Covenant Substance vs Administration in the 1689 LBCF

Sam Renihan has some very helpful things to say in another PB thread:

but the heart of it is the question of whether or not the Abrahamic Covenant (and the Mosaic and Davidic Covenants) are one in substance and essence with the Covenant of Grace.

Is it not possible that in fact the heart of the matter is not whether they are one in substance and essence but rather whether there is a difference in administration? I believe our confession teaches that all the covenants are revelations/administrations of the Covenant of Grace (including Mosaic) does that not require that in essence and substance they are one, whatever differences there may be in more periphery ways?

Brother, it is certainly true that many Baptists hold this position and approach the debate from the stance which you have articulated. However, I would respectfully argue that this is not what the confession teaches, and that this is not how we as Baptists should approach the debate.

I suggest seeing the difference between these two views in this way:

1. The way in which paedobaptists, and some baptists, approach this is to consider the relationship between the historical covenants and the covenant of grace to be one of substance and accident (Aristotelian categories). The substance of the Covenant of Grace remains the same while its accidental properties vary throughout historical “administrations.”

2. The credobaptist view considers the relationship between the historical covenants and the covenant of grace to be one of type and anti-type, passing from shadow to fulfillment.

Scripture does not speak in the language of progressive administrations. Christ, Paul, and the author to the Hebrews did not say “A new and better administration is here!” They said “The real thing is here!” I would strongly encourage all of our brethren who invoke the language of progressive administrations of one covenant to take a second look at that language and justify its use in comparison to the way that scripture speaks of different covenants, whether in Ephesians, Galatians, Hebrews, or elsewhere.

I would politely suggest that this is the entire sweep of the argument of the author to the Hebrews, namely that the substance which was typified by the Old Covenant has arrived in Christ and his covenant. It is not a new administration of one covenant, but rather it is the unveiling and revealing of that which previously had been prefigured in shadowy forms.

As to the confession, I would like to point out the emphasis on revelation. “This covenant is revealed in the gospel; first of all to Adam in the promise of salvation by the seed of the woman, and afterwards by farther steps, until the full discovery thereof was completed in the New Testament.” The farther steps here are farther revelation. This is not equal to administrations. Furthermore, Nehemiah Coxe, the most likely editor of the Confession, in his work on the covenants said this in his preface: “That notion (which is often supposed in this discourse) that the old covenant and the new differ in substance and not only in the manner of their administration, certainly requires a larger and more particular handling to free it from those prejudices and difficulties that have been cast on it by many worthy persons who are otherwise minded.”

I am strongly convinced that this is the teaching of scripture and the London Baptist Confession. [Me too -BA]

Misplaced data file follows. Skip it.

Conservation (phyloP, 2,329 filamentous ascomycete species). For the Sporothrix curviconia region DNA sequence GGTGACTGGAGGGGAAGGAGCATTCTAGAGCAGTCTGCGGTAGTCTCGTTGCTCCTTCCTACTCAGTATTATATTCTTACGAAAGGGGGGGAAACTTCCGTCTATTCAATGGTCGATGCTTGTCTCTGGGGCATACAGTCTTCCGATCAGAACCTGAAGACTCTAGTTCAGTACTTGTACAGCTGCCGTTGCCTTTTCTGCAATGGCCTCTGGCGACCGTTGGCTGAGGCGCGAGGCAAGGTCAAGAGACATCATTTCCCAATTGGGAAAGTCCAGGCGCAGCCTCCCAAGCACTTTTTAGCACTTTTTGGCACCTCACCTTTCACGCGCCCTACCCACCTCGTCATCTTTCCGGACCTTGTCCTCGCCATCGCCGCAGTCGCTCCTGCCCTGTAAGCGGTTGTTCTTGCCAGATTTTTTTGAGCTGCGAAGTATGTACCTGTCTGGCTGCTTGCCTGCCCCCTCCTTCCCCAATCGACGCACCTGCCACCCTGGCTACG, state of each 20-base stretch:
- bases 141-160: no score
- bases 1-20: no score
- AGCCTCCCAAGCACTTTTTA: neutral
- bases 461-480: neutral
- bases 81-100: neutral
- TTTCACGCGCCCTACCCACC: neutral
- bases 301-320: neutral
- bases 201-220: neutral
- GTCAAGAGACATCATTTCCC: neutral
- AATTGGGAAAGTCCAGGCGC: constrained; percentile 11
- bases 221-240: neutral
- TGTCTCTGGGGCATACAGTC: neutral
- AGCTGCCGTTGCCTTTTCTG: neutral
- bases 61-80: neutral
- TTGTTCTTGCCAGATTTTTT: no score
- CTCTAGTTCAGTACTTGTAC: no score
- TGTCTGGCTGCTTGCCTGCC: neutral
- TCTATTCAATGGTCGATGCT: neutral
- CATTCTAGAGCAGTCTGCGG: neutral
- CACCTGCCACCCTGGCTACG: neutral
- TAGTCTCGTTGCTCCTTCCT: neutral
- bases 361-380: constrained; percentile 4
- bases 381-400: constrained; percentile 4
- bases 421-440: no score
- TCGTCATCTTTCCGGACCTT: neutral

5. Credo: The Abrahamic Covenant reveals the Covenant of Grace, but remains distinct from it in its substance and essence. The national promises pertain to Abraham and his physical posterity while pointing to the eschatological promises that pertain to Christ and his “spiritual” posterity. Disagreed by Paedos.

10 thoughts on “Covenant Substance vs Administration in the 1689 LBCF

    1. Btw, as a side note, you might be interested in reading White & Beisner’s chapter in “By Faith Alone”. They argue that

      “The old covenant administered the promised earthly and temporal typological inheritance according to ‘the righteousness of the law,’ that is, according to the personal (including corporate) righteous works of the seed of Abraham (Exod. 19:4-6; Lev. 18:5; Deut 6:25; 30:15-20). Of this truth, the apostle could hardly have been clearer: ‘the Law is not of faith…”

      I found White interacting with Ramsey on this point here:


  1. Dennis

    Hi Brandon, you may have covered this in detail in another post, but my question is, given the substantial difference in the old and new covenants, how do we Reformed Baptists articulate that the Old Testament saints were saved? Are we together with our Presbyterian brethren to say that the self same atonement of Christ and regeneration by the Spirit applied to the OT saints as it does with us? How does that work, when hold that the old covenant dispensations were merely types and shadows? They could not, therefore, until the first advent of Christ be truly saved by his blood, correct? How would you hash that out?


    1. Hi Dennis, thanks for the question. Here is how John Owen answered it (I agree with him):

      This entrance hath the apostle made into his discourse of the two covenants, which he continues unto the end of the chapter. But the whole is not without its difficulties. Many things in particular will occur unto us in our progress, which may be considered in their proper places. In the meantime there are some things in general which may be here discoursed, by whose determination much light will be communicated unto what doth ensue.

      First, therefore, the apostle doth evidently in this place dispute concerning two covenants, or two testaments, comparing the one with the other, and declaring the disannulling of the one by the introduction and establishment of the other. What are these two covenants in general we have declared, — namely, that made with the church of Israel at mount Sinai, and that made with us in the gospel; not as absolutely the covenant of grace, but as actually established in the death of Christ, with all the worship that belongs unto it.